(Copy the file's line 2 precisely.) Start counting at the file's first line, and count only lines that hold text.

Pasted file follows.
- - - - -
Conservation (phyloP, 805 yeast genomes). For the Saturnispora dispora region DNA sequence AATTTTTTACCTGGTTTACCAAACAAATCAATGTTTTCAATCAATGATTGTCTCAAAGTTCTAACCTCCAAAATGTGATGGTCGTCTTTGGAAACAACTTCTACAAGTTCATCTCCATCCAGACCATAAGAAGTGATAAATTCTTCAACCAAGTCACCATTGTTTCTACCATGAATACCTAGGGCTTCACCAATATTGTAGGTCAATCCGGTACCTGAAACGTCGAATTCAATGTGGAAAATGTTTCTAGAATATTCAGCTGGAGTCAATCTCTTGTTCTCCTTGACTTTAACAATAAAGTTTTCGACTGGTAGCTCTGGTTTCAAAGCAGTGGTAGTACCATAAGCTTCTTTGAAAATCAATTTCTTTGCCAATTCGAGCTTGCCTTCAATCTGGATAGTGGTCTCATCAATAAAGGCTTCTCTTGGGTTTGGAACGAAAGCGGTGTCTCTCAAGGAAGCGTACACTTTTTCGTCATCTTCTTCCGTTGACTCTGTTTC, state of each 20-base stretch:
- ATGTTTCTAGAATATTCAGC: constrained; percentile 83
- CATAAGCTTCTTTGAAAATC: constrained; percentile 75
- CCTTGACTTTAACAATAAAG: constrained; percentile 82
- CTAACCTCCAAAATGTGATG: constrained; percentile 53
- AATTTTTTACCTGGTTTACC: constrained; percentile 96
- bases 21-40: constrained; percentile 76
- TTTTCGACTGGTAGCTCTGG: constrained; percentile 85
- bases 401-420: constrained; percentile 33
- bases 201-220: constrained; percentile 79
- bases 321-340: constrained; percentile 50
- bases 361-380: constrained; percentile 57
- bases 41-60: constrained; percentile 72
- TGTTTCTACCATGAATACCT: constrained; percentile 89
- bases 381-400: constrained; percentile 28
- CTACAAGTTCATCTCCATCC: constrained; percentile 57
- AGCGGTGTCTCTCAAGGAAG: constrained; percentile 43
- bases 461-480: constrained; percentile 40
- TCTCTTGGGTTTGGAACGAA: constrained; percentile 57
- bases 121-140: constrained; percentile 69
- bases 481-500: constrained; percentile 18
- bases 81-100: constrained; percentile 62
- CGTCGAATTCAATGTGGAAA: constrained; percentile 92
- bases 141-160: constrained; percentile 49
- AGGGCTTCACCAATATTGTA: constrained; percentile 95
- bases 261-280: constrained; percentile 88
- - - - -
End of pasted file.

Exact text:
- ATGTTTCTAGAATATTCAGC: constrained; percentile 83